“Almost all of the MBA is relevant for Crowdcube,” explained head of equity investment Michael Wilkinson, who is taking the course. “It’s designed to be directly applicable back into businesses and it’s revolutionised my thinking, challenged my accepting nature and enabled me to better understand and tackle business problems.”

Wilkinson added that course content on everything from AI and machine learning to strategic operations has helped. An assignment tackling operational inefficiencies has been bedded into processes too and will be the foundation of what Crowdcube works on in 2019.

The time commitment was four days every six weeks to attend face-to-face lectures, and about two additional study days every two months to complete assignments out of work time. Wilkinson also works on assignments two full weekends every month.

Learn how the whole business works – not just your area

The management team of Suresite, a retail services provider, take part in the Chartered Management Institute’s (CMI) qualifications, with managers aiming to achieve level five and directors level seven.

“In CMI seven, there’s a lot of strategic planning,” said sales and marketing director Keith Bevan.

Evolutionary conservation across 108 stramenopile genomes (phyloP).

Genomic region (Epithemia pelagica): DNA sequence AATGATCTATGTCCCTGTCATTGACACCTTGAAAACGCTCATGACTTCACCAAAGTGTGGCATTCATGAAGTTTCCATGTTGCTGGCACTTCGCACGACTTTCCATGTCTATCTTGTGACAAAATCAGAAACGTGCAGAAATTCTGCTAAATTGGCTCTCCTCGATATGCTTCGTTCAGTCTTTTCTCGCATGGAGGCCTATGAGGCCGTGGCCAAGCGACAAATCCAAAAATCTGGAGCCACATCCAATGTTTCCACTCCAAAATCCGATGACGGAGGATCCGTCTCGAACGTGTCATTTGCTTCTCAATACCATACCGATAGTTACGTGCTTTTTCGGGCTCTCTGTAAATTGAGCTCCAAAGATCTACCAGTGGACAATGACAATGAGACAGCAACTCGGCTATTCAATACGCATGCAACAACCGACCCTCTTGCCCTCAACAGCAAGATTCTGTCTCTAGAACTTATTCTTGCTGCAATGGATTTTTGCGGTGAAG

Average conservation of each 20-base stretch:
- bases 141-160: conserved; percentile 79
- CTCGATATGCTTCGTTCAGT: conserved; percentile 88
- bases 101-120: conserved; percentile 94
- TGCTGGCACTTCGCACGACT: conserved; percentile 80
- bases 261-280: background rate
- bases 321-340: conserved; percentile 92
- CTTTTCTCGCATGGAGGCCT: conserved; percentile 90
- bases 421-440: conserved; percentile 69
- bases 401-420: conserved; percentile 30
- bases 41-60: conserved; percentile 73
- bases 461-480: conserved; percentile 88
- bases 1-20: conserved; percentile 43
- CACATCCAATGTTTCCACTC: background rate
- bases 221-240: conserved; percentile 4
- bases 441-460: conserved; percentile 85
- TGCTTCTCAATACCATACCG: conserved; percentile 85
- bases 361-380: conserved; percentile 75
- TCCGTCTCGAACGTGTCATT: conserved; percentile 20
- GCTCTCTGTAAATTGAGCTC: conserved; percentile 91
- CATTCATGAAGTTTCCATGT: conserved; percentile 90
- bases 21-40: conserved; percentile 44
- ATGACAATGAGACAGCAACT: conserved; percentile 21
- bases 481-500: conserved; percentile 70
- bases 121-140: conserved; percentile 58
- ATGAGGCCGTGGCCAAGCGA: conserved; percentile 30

“As a new director, it opened up my eyes to how the whole business worked rather than just sales and marketing. It makes you start to think about strategy and the next three to five years, rather than just looking at the next project – it makes you take a huge step back.”

Overall, it took five to six hours of studying over seven months to complete. Bevan recommends the course, highlighting how difficult it can be to find content aimed at director-level employees.

Keep experimenting with learning techniques

It’s important to never stop learning and to make sure you’re ready for the next stage of the company’s growth.

Business leaders have the opportunity to learn internally through their management team, non-executive directors and investors. Industry peers and mentors provide perspective and subject-specific insight. Executive education makes up a useful part of this education too, particularly if it’s used to address timely challenges the business faces.

The most powerful approach to growing as a business leader is to use a blend of these techniques. Understand what problems you need to solve, where you have gaps in experience and work out the best learning solution to solve the problem.

“I don’t think you should just have one,” said Packe. “Even if you’ve built and sold businesses, you can learn more. Looking at all the different ways you can learn and coming up with a blend is the best way to go.”